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Two Bills Each Pass One Branch - Health Disparities; and No Shackling of Pregnant Prisoners

Two Bills Each Pass One Branch - Health Disparities; and No Shackling of Pregnant Prisoners

March 23, 2014

Two important bills each passed one branch of the state legislature last week. Now it's up to the other branch to finish the job.

First is legislation addressing racial and ethnic health disparities. On March 20, H. 3888 passed the House and was sent to the Senate.

Health Care For All has long supported this legislation, working with a broad coalition of disparities advocates in the Disparities Action Network to draft the bill back in 2009. In addition to creating a permanent Office of Health Equity in state government focused on health disparities, the bill would create a framework for a comprehensive approach to health disparities. The approach encompasses all the activities of state government, such as housing, transportation, education and economic development. It requires that each state budget submission identify major state initiatives that affect health and health care, and their impact on health disparities. It also calls for an annual report card on progress in reducing disparities.

On the same day, the Senate passed S. 2063, "An Act to prevent shackling and promote safe pregnancies for female inmates." Shackling pregnant women is unsafe, unnecessary, and inhumane. HCFA has worked closely with the Massachusetts Anti-Shackling Coalition, led by NARAL Pro-Choice Massachusetts and other groups to put an end to the practice of a woman from being shackled during pregnancy, childbirth, and post-delivery recuperation unless she presents a specific safety or flight risk. While Governor Patrick issued regulations in February, he and the coalition have supported legislation to codify the standard into permanent law.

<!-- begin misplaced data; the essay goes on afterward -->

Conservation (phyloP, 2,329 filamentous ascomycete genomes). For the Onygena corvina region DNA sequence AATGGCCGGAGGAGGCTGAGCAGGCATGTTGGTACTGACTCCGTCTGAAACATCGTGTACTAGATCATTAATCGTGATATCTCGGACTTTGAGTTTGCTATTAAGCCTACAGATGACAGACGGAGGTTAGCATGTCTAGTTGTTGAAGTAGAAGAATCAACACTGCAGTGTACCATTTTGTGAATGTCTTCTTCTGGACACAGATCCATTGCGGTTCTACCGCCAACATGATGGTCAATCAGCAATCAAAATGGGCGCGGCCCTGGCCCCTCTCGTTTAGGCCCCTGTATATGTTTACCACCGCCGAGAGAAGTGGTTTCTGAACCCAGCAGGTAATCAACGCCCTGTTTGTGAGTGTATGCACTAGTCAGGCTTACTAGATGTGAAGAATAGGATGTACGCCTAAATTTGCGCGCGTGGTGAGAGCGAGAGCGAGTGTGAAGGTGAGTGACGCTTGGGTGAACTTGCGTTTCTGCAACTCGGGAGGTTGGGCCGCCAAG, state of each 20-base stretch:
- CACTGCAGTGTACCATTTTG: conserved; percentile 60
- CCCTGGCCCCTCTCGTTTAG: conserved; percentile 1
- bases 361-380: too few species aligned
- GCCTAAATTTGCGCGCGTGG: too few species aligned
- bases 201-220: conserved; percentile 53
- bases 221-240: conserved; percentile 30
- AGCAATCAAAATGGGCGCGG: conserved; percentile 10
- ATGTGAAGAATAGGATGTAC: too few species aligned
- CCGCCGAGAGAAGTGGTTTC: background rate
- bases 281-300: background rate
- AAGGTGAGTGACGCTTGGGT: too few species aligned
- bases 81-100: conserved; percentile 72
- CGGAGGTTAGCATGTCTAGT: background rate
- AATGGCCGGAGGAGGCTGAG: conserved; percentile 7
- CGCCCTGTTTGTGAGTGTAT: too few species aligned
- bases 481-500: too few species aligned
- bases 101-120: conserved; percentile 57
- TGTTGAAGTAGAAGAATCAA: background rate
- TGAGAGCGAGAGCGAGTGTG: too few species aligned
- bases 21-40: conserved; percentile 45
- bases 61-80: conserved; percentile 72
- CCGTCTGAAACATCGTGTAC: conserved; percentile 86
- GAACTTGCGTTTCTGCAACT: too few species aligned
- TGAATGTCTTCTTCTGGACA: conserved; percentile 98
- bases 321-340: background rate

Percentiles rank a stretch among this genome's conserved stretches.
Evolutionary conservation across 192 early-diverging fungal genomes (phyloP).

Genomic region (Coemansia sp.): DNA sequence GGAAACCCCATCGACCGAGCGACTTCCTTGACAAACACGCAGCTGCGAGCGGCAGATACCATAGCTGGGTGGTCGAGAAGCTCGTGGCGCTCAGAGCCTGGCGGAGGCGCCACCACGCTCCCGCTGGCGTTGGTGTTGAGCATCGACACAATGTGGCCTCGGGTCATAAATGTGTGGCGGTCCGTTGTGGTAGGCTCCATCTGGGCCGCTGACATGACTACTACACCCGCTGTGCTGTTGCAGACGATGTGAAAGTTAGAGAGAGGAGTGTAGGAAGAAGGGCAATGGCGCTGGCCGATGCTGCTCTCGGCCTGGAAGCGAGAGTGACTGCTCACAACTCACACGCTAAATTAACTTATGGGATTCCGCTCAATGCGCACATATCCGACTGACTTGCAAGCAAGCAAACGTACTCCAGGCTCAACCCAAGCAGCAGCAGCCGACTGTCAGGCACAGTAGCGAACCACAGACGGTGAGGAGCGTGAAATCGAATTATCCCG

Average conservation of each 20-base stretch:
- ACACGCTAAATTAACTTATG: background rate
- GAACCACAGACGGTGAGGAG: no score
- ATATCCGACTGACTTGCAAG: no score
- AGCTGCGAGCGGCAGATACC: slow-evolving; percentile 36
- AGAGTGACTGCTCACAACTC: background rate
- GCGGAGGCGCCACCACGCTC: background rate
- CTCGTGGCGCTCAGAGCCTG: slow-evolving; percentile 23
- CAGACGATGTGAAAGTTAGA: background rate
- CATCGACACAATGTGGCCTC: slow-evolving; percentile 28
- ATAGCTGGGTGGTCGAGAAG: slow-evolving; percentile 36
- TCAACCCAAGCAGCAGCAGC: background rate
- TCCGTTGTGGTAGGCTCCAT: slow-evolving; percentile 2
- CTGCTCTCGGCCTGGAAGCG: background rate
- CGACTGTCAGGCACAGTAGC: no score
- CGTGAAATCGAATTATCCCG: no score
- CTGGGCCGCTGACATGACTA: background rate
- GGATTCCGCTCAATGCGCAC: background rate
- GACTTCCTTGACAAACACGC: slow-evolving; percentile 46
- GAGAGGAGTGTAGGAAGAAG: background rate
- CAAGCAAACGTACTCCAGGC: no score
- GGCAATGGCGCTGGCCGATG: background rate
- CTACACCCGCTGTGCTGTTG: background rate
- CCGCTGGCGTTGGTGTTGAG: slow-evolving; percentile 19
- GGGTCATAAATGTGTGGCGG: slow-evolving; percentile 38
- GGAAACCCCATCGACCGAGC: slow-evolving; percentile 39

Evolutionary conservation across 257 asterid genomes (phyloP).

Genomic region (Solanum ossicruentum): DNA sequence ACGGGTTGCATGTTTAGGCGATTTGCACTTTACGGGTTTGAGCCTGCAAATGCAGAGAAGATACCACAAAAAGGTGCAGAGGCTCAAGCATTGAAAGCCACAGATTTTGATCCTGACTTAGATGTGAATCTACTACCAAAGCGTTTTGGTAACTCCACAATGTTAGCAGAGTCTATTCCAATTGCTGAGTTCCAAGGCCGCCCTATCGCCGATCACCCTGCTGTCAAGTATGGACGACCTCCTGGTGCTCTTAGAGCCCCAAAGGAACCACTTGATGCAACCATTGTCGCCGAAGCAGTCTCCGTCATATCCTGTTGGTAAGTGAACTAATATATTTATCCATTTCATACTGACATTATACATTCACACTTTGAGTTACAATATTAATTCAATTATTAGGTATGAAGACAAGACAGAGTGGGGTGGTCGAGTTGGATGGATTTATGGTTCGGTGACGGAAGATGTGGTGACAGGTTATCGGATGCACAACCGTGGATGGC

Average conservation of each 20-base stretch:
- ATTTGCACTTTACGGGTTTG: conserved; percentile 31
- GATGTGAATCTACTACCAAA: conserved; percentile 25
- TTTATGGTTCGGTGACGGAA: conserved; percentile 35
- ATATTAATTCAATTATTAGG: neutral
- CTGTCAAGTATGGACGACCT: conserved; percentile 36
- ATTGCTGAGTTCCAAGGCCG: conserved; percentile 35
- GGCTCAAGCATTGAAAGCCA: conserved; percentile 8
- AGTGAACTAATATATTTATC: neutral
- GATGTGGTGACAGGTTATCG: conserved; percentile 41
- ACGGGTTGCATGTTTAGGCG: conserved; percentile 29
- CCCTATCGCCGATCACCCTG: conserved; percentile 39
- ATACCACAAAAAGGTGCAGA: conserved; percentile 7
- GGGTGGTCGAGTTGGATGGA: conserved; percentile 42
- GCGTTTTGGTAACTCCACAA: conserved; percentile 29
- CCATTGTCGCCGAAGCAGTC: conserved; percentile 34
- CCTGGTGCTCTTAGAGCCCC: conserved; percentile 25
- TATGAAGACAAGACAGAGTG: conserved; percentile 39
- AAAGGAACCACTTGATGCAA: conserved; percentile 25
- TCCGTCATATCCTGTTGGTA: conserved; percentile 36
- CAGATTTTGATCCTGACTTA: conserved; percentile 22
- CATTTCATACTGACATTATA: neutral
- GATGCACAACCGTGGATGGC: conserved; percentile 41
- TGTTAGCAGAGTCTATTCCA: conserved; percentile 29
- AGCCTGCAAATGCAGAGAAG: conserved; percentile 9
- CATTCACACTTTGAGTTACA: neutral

The statement by HCFA's Executive Director Amy Whitcomb Slemmer was cited by the State House News Service in their report on the passage of the bill by the Senate:

“Women in prison are more likely to have high-risk pregnancies, as they are less likely to have access to regular health care prior to being incarcerated,” says Health Care For All Executive Director Amy Whitcomb Slemmer. “The Anti-Shackling Bill would reduce the risks and associated costs for pregnant women in our jails and prison by requiring basic medical standards like prenatal and postpartum care, access to health-related information, counseling and dietary needs.”

We urge the House to move quickly on the anti-shackling bill, and the Senate to move quickly on the disparities proposal.
   - Brian Rosman